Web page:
Computers can be used to promote successful and more efficient reading experiences for students by offering alternative strategies. This module identifies software features and programs that enhance independent reading opportunities. Several software programs can make the computer a "virtual reading machine." Using text-to-speech technology enriches learning by having the computer highlight text and read it aloud as the student follows along.
Talking word processors (TWP) are writing software programs that provide speech feedback as the student writes, echoing each letter as it is typed and each word as the spacebar is pressed. Many of these inexpensive programs, typically used to assist with writing, also incorporate powerful tools for reading. Students with learning disabilities find that having written material read aloud assists them to better edit, comprehend and organize. Once any file (story from a book, assignment, article, typed information, etc.) is imported into a talking word processor, the text can be read aloud to the student. These TWP programs offer other adjustments such as enlarging the size of the text and changing the color of the foreground, background and highlighting box to assist students in following along as the text is read.
These TWPs offer the ability to select from a variety of different voices, as well as adjust the rate and volume of the speech. Other features may include spell check, highlighting rates, word prediction or Internet connection. The table below offers program examples of different voices and adjusted rates. Adjusting these features can be very important for increased control and comprehension.
Write:Outloud (DJ, Inc.)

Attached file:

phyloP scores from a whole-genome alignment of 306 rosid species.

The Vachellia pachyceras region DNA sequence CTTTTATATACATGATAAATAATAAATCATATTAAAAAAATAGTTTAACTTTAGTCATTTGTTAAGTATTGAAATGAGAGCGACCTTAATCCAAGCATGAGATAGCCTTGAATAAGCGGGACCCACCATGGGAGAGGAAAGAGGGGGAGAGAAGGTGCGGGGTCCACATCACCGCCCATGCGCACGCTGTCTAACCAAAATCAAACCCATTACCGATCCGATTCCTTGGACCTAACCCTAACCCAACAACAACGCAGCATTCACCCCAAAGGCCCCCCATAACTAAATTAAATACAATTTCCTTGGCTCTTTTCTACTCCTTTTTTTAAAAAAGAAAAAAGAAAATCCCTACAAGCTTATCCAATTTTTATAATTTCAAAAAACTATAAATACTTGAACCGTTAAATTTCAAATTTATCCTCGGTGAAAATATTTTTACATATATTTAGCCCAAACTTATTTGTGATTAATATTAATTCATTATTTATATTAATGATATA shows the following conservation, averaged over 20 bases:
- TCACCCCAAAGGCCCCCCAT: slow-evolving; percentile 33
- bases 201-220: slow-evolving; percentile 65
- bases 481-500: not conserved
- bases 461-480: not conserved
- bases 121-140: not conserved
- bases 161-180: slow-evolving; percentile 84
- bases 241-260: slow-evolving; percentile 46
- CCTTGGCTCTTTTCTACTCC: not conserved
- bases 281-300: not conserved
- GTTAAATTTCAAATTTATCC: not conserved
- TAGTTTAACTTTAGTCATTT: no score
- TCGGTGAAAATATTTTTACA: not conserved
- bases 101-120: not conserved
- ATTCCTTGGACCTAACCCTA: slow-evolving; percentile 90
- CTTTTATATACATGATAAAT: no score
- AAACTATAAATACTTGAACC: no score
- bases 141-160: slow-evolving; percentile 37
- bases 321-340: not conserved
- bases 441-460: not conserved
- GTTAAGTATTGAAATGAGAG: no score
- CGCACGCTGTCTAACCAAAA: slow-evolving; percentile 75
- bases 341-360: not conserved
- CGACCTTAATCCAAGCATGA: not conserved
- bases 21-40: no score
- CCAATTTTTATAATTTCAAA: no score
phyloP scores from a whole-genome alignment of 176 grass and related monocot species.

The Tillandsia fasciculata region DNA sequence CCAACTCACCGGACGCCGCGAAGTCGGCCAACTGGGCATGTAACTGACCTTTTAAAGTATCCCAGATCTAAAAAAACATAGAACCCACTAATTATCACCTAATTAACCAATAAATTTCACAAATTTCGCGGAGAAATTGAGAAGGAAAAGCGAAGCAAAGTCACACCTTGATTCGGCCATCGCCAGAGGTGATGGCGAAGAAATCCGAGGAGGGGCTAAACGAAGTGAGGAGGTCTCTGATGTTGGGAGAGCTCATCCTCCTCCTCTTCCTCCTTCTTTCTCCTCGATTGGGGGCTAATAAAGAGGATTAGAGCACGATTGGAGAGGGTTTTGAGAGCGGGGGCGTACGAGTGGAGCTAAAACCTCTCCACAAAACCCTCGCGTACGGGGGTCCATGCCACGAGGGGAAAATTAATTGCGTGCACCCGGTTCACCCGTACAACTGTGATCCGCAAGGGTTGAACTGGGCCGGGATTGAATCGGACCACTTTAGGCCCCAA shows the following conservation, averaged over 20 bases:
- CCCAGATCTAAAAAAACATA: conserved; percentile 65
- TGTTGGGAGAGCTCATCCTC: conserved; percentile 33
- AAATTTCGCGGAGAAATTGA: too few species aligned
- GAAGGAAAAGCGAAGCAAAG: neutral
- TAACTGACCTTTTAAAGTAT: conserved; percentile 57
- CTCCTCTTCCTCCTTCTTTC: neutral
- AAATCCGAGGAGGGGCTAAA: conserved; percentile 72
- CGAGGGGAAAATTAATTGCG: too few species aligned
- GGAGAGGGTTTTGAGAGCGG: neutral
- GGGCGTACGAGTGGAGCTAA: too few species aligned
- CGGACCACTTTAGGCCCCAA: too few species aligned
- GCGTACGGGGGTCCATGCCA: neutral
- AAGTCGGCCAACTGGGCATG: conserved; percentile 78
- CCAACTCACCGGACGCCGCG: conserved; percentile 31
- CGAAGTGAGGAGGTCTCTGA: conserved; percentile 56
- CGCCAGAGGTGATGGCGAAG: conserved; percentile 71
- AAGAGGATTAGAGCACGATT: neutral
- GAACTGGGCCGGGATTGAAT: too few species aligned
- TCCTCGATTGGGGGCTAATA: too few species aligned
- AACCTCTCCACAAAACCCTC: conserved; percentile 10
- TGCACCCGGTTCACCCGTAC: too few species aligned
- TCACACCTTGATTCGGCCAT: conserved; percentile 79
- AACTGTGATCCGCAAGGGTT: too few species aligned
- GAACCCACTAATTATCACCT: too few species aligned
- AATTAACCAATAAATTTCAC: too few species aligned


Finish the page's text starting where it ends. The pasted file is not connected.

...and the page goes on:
IntelliTalk II (IntelliTools)
Type & Talk (textHELP! Systems)
Text displayed in a talking word processor can be read word by word, sentence by sentence, or from beginning to end. As each word is spoken, it is "highlighted" or visually presented in a different color that can be set by the user. The TWP programs contain a variety of different voices for reading; the speed of the speech can also be adjusted. This means of reinforcing the look and sounds of words as they are read is very effective for students with disabilities and early readers.
Another program feature that helps with editing and comprehending information is the ability to re-read the text word by word, sentence by sentence or the total page, as often as the students wants.
New information can be imported into a talking word processor in a number of ways including:
Remember: Once text is in digital format it can be accessed and manipulated in a variety of ways.
In addition to dedicated talking word processors that read their own files as well as copied text, there are other "readers" available. As students get older and work in multiple programs, including web browsers and e-mail, we need to look at other options.
Text Readers are software programs that read all the text in any given document or application and often include other assistive features such as word prediction and spell check. Those with a reading disability, but with adequate vision most often use them.
Read & Write (textHELP)
TextAssist (Mindmaker, Inc.)
TextAloud MP3 (NextUp Technologies)
Wynn 2 (Freedom Scientific)
Screen readers read ALL the text elements on the screen, including menu bars, buttons and dialogue boxes and may include screen magnification features. They provide access to program navigation and written text for students with visual impairments.